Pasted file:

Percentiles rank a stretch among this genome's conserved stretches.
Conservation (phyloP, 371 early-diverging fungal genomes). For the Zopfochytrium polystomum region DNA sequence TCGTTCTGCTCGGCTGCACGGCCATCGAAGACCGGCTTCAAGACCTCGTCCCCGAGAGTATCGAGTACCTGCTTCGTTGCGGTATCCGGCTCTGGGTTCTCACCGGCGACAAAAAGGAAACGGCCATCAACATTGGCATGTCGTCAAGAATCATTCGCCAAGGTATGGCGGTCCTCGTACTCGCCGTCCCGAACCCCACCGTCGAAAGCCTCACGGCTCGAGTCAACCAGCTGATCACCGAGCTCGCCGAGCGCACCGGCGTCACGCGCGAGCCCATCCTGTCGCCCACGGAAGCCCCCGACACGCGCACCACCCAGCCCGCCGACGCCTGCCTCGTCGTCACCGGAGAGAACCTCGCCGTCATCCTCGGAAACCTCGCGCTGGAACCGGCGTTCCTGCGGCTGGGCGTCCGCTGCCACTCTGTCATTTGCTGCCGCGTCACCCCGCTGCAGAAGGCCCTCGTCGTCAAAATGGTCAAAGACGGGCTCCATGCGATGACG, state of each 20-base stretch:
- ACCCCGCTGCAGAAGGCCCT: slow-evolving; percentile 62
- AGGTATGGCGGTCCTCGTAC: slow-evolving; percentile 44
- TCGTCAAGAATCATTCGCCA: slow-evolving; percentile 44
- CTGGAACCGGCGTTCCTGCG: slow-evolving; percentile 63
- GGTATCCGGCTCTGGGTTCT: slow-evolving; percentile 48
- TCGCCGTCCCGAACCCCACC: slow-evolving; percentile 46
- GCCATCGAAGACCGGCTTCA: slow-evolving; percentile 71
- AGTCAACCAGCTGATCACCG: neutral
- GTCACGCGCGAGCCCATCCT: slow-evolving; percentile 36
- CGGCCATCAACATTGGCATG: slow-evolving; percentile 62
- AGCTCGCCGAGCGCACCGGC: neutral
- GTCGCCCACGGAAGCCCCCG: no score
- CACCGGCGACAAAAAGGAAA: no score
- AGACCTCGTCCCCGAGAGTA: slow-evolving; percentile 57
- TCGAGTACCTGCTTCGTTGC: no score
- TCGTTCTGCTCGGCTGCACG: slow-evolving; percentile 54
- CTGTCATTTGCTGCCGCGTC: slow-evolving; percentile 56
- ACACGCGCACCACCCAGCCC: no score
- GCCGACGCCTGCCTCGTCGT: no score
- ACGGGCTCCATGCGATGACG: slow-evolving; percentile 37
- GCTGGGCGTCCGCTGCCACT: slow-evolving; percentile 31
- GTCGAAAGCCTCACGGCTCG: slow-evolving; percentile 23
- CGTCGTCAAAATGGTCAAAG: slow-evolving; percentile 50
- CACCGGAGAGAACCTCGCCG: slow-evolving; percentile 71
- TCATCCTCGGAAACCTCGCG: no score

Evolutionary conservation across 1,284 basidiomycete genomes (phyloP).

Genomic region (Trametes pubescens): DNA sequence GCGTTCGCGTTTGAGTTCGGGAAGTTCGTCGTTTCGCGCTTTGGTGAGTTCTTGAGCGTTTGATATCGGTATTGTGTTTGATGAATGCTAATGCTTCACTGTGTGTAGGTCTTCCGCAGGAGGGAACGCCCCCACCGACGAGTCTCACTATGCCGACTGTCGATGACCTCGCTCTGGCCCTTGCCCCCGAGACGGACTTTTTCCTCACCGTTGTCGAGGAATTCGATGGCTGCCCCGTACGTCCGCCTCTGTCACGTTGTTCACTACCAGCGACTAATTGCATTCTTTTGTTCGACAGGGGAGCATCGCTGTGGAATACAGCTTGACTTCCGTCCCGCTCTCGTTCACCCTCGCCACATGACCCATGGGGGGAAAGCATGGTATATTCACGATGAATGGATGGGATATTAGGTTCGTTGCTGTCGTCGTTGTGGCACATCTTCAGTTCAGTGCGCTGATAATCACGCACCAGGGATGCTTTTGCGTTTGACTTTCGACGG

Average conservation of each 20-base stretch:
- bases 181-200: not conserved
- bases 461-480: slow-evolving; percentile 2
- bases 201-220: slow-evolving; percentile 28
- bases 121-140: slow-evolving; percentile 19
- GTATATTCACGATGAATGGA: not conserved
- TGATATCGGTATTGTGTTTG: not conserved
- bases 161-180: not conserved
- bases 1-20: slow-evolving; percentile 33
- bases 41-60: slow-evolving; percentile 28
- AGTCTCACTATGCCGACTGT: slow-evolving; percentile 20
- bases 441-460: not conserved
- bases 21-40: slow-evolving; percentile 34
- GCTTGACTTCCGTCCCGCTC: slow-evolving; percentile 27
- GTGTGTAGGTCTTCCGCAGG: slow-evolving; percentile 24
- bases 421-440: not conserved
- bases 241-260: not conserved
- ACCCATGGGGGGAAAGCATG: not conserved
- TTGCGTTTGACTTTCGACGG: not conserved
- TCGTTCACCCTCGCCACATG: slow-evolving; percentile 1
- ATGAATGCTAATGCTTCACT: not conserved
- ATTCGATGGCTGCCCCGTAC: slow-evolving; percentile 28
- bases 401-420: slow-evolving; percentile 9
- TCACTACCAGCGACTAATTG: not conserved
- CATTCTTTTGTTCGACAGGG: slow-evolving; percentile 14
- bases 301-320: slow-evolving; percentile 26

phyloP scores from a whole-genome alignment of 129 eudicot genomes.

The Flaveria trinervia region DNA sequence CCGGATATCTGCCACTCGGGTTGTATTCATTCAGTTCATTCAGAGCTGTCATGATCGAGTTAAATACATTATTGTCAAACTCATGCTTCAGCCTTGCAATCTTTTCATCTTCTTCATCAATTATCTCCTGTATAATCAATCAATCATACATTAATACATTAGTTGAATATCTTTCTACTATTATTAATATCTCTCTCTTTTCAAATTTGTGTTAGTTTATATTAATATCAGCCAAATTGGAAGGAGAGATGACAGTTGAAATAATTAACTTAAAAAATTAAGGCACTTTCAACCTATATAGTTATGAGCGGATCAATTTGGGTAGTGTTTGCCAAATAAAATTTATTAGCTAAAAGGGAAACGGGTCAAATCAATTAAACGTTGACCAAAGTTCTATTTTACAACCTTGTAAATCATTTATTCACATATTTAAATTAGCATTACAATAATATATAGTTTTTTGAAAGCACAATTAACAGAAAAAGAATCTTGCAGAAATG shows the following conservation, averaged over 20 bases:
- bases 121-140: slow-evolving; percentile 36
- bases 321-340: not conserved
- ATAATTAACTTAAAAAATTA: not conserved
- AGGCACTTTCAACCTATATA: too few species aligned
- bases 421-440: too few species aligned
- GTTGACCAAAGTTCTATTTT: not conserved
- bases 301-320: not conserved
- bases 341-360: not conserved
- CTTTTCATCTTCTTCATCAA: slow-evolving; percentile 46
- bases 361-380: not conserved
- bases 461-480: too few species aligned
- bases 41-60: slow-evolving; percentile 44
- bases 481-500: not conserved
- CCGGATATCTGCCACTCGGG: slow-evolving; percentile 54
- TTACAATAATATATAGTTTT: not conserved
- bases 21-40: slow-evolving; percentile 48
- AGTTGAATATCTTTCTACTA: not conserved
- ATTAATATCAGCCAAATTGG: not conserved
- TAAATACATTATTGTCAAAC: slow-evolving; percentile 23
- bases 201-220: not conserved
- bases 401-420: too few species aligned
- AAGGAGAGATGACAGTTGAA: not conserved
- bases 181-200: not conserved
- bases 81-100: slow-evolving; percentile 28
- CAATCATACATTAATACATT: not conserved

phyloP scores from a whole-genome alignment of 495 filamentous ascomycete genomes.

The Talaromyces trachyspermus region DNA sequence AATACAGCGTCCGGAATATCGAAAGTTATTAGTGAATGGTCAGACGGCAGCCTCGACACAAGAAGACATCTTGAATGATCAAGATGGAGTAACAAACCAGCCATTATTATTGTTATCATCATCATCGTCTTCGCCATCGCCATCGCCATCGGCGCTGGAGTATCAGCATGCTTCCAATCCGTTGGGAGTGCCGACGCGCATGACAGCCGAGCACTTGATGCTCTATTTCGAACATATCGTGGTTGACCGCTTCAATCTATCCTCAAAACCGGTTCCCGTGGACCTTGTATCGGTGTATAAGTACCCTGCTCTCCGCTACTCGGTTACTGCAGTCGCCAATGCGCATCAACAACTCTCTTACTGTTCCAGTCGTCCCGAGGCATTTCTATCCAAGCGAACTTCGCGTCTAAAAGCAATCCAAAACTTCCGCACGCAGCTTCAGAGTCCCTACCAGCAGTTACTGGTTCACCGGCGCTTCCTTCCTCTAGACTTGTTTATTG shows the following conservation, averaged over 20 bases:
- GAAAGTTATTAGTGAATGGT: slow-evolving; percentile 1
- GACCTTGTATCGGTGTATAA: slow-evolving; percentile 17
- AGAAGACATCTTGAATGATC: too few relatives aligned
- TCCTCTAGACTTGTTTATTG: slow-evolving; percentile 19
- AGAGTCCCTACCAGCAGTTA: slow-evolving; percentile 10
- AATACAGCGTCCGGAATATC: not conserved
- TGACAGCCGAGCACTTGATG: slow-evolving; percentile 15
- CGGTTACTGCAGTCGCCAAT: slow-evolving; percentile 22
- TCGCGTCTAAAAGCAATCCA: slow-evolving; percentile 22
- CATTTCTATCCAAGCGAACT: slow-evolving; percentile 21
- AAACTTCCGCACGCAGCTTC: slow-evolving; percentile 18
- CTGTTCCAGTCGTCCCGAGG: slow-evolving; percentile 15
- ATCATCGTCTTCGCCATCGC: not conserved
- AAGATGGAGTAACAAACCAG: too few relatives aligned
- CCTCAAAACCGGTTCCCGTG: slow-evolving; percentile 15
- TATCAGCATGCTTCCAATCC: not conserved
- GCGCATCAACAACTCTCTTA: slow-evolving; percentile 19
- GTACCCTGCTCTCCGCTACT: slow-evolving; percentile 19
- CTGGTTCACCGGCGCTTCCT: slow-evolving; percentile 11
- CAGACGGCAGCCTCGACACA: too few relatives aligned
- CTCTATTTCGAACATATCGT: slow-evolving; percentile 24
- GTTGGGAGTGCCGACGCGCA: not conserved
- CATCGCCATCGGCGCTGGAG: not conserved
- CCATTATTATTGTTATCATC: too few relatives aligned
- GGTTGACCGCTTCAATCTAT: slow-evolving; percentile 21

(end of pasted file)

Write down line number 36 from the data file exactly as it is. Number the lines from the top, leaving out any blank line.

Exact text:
- TGATATCGGTATTGTGTTTG: not conserved